26 Scarborough Street

1984–5 houses, site of c.1850 terraced houses, and former tenter ground | Part of Scarborough Street

2–32 Scarborough Street 
Contributed by Survey of London on Aug. 4, 2020

There was some bomb-damage repair of the eleven houses that survived on the south side of Scarborough Street’s west end in 1949–51. However, plans for a large commercial building on the site were approved in 1956 and after 1960 the whole block was cleared, used for a short time as a site for mobile homes, and then given over to car parking. Tower Hamlets Council approved residential development of the block in late 1980, shortly before the site became one of sixteen across London to be protected by the Greater London Council’s Community Areas Policy, introduced by the Council’s Labour administration in 1981 to preserve established residential areas in deprived localities on the margins of central London against development pressures, especially office expansion. This support for community-based development fell away upon the Conservative government’s abolition of the GLC in 1986, but this site had been developed with terraced housing in 1984–5. The sixteen timber-frame, three- storey, brown-brick houses were standard products from Llewellyn Homes Ltd of Eastbourne, who erected the houses for the GLC as Walter Llewellyn & Sons Ltd. Grouped as five, six and five, the two-bay houses in the central group are larger, for eight persons, than those to either side, for six.1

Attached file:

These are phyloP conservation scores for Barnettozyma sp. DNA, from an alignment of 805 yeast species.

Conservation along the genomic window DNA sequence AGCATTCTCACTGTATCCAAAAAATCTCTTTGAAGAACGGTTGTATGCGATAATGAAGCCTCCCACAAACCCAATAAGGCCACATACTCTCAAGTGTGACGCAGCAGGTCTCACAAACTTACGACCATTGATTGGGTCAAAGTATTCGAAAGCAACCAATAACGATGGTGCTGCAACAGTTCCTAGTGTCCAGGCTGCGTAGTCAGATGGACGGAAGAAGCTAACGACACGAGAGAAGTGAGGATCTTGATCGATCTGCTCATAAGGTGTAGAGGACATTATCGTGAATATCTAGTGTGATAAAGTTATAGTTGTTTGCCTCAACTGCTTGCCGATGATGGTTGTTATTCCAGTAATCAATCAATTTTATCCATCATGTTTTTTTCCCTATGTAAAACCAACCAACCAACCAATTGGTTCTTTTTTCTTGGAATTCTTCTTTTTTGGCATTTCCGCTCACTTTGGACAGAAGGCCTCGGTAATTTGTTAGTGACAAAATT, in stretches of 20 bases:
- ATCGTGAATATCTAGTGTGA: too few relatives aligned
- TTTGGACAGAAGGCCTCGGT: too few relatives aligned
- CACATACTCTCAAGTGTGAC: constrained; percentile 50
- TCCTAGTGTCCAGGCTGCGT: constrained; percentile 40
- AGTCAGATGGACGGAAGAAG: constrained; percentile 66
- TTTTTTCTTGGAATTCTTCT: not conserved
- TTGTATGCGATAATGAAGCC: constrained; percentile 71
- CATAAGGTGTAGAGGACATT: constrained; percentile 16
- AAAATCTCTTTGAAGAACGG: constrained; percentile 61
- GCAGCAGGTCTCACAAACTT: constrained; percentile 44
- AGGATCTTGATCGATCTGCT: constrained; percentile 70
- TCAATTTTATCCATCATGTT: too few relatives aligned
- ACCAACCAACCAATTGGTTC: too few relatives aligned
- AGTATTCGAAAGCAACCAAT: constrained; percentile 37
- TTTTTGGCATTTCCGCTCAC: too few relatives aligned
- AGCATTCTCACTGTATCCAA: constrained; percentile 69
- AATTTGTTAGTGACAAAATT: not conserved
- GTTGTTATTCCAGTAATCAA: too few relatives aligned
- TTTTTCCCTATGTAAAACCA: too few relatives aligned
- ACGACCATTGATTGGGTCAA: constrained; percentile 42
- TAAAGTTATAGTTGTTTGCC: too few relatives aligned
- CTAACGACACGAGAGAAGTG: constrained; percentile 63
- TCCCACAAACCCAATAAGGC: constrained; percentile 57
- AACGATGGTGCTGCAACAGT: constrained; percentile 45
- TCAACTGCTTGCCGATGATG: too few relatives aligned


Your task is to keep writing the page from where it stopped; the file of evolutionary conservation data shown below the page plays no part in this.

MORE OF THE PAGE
1. Ordnance Survey maps: Goad insurance maps: Tower Hamlets planning applications online: Tower Hamlets Local History Library and Archives, Building Control files 23553, 23565: interview with John Biggs by Shahed Saleem, 25 April 2016 

Looking north from South Tenter Street, August 2017
Contributed by Derek Kendall

Looking north east from South Tenter Street, August 2017
Contributed by Derek Kendall